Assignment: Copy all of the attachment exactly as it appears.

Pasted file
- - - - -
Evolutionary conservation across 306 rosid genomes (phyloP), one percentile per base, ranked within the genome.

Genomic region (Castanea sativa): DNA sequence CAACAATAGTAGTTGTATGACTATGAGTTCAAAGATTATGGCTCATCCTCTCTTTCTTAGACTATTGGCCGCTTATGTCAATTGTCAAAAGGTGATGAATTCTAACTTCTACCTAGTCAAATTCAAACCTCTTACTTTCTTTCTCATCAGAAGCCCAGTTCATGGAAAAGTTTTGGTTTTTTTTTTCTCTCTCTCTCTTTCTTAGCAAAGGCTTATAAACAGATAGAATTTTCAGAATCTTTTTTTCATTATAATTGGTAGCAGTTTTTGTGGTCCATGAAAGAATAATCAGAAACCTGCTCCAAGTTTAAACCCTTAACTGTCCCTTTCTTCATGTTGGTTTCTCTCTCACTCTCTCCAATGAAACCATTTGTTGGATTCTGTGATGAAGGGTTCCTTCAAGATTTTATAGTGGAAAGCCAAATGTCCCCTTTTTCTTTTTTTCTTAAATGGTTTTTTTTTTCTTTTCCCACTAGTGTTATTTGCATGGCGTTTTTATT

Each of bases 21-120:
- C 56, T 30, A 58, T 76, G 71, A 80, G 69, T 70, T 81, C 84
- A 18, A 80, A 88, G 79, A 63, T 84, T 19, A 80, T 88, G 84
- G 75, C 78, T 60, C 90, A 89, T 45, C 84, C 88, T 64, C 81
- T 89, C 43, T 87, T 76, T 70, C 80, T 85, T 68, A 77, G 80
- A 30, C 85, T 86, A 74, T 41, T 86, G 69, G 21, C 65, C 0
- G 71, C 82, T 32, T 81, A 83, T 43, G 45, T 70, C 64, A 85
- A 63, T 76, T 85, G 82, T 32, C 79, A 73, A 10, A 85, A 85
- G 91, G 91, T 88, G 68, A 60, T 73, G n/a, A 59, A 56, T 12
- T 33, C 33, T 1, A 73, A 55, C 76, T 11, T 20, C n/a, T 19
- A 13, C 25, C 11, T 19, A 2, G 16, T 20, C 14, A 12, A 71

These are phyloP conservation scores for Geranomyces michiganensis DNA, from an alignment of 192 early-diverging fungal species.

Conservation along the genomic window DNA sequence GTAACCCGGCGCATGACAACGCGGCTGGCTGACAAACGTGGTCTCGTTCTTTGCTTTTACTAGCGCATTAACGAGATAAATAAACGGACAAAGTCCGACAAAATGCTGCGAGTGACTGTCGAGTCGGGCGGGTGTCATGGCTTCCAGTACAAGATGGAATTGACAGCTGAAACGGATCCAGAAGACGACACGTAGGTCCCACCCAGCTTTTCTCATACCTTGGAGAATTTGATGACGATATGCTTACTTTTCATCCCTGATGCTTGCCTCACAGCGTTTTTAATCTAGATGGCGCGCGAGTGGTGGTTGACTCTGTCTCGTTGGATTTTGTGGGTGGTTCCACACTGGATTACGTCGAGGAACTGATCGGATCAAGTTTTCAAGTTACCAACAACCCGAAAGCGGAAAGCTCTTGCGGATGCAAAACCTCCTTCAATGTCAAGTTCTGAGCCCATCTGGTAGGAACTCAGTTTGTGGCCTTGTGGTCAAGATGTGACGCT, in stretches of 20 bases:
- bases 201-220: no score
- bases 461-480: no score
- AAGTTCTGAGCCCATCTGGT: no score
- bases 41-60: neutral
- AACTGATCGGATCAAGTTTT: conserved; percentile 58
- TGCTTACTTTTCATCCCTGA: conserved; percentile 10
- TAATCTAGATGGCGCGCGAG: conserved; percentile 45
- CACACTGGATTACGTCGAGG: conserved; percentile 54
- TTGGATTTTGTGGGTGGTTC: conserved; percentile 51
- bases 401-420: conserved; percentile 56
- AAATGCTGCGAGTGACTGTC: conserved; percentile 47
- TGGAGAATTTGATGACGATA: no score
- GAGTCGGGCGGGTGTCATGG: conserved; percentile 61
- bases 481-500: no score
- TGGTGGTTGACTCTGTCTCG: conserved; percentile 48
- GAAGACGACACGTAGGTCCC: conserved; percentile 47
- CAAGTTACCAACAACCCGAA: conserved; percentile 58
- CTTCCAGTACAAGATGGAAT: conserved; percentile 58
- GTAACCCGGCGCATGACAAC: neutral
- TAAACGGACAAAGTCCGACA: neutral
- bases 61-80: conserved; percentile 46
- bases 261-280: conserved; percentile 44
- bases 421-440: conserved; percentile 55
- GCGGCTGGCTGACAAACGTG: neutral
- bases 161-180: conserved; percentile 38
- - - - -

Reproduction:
Evolutionary conservation across 306 rosid genomes (phyloP), one percentile per base, ranked within the genome.

Genomic region (Castanea sativa): DNA sequence CAACAATAGTAGTTGTATGACTATGAGTTCAAAGATTATGGCTCATCCTCTCTTTCTTAGACTATTGGCCGCTTATGTCAATTGTCAAAAGGTGATGAATTCTAACTTCTACCTAGTCAAATTCAAACCTCTTACTTTCTTTCTCATCAGAAGCCCAGTTCATGGAAAAGTTTTGGTTTTTTTTTTCTCTCTCTCTCTTTCTTAGCAAAGGCTTATAAACAGATAGAATTTTCAGAATCTTTTTTTCATTATAATTGGTAGCAGTTTTTGTGGTCCATGAAAGAATAATCAGAAACCTGCTCCAAGTTTAAACCCTTAACTGTCCCTTTCTTCATGTTGGTTTCTCTCTCACTCTCTCCAATGAAACCATTTGTTGGATTCTGTGATGAAGGGTTCCTTCAAGATTTTATAGTGGAAAGCCAAATGTCCCCTTTTTCTTTTTTTCTTAAATGGTTTTTTTTTTCTTTTCCCACTAGTGTTATTTGCATGGCGTTTTTATT

Each of bases 21-120:
- C 56, T 30, A 58, T 76, G 71, A 80, G 69, T 70, T 81, C 84
- A 18, A 80, A 88, G 79, A 63, T 84, T 19, A 80, T 88, G 84
- G 75, C 78, T 60, C 90, A 89, T 45, C 84, C 88, T 64, C 81
- T 89, C 43, T 87, T 76, T 70, C 80, T 85, T 68, A 77, G 80
- A 30, C 85, T 86, A 74, T 41, T 86, G 69, G 21, C 65, C 0
- G 71, C 82, T 32, T 81, A 83, T 43, G 45, T 70, C 64, A 85
- A 63, T 76, T 85, G 82, T 32, C 79, A 73, A 10, A 85, A 85
- G 91, G 91, T 88, G 68, A 60, T 73, G n/a, A 59, A 56, T 12
- T 33, C 33, T 1, A 73, A 55, C 76, T 11, T 20, C n/a, T 19
- A 13, C 25, C 11, T 19, A 2, G 16, T 20, C 14, A 12, A 71

These are phyloP conservation scores for Geranomyces michiganensis DNA, from an alignment of 192 early-diverging fungal species.

Conservation along the genomic window DNA sequence GTAACCCGGCGCATGACAACGCGGCTGGCTGACAAACGTGGTCTCGTTCTTTGCTTTTACTAGCGCATTAACGAGATAAATAAACGGACAAAGTCCGACAAAATGCTGCGAGTGACTGTCGAGTCGGGCGGGTGTCATGGCTTCCAGTACAAGATGGAATTGACAGCTGAAACGGATCCAGAAGACGACACGTAGGTCCCACCCAGCTTTTCTCATACCTTGGAGAATTTGATGACGATATGCTTACTTTTCATCCCTGATGCTTGCCTCACAGCGTTTTTAATCTAGATGGCGCGCGAGTGGTGGTTGACTCTGTCTCGTTGGATTTTGTGGGTGGTTCCACACTGGATTACGTCGAGGAACTGATCGGATCAAGTTTTCAAGTTACCAACAACCCGAAAGCGGAAAGCTCTTGCGGATGCAAAACCTCCTTCAATGTCAAGTTCTGAGCCCATCTGGTAGGAACTCAGTTTGTGGCCTTGTGGTCAAGATGTGACGCT, in stretches of 20 bases:
- bases 201-220: no score
- bases 461-480: no score
- AAGTTCTGAGCCCATCTGGT: no score
- bases 41-60: neutral
- AACTGATCGGATCAAGTTTT: conserved; percentile 58
- TGCTTACTTTTCATCCCTGA: conserved; percentile 10
- TAATCTAGATGGCGCGCGAG: conserved; percentile 45
- CACACTGGATTACGTCGAGG: conserved; percentile 54
- TTGGATTTTGTGGGTGGTTC: conserved; percentile 51
- bases 401-420: conserved; percentile 56
- AAATGCTGCGAGTGACTGTC: conserved; percentile 47
- TGGAGAATTTGATGACGATA: no score
- GAGTCGGGCGGGTGTCATGG: conserved; percentile 61
- bases 481-500: no score
- TGGTGGTTGACTCTGTCTCG: conserved; percentile 48
- GAAGACGACACGTAGGTCCC: conserved; percentile 47
- CAAGTTACCAACAACCCGAA: conserved; percentile 58
- CTTCCAGTACAAGATGGAAT: conserved; percentile 58
- GTAACCCGGCGCATGACAAC: neutral
- TAAACGGACAAAGTCCGACA: neutral
- bases 61-80: conserved; percentile 46
- bases 261-280: conserved; percentile 44
- bases 421-440: conserved; percentile 55
- GCGGCTGGCTGACAAACGTG: neutral
- bases 161-180: conserved; percentile 38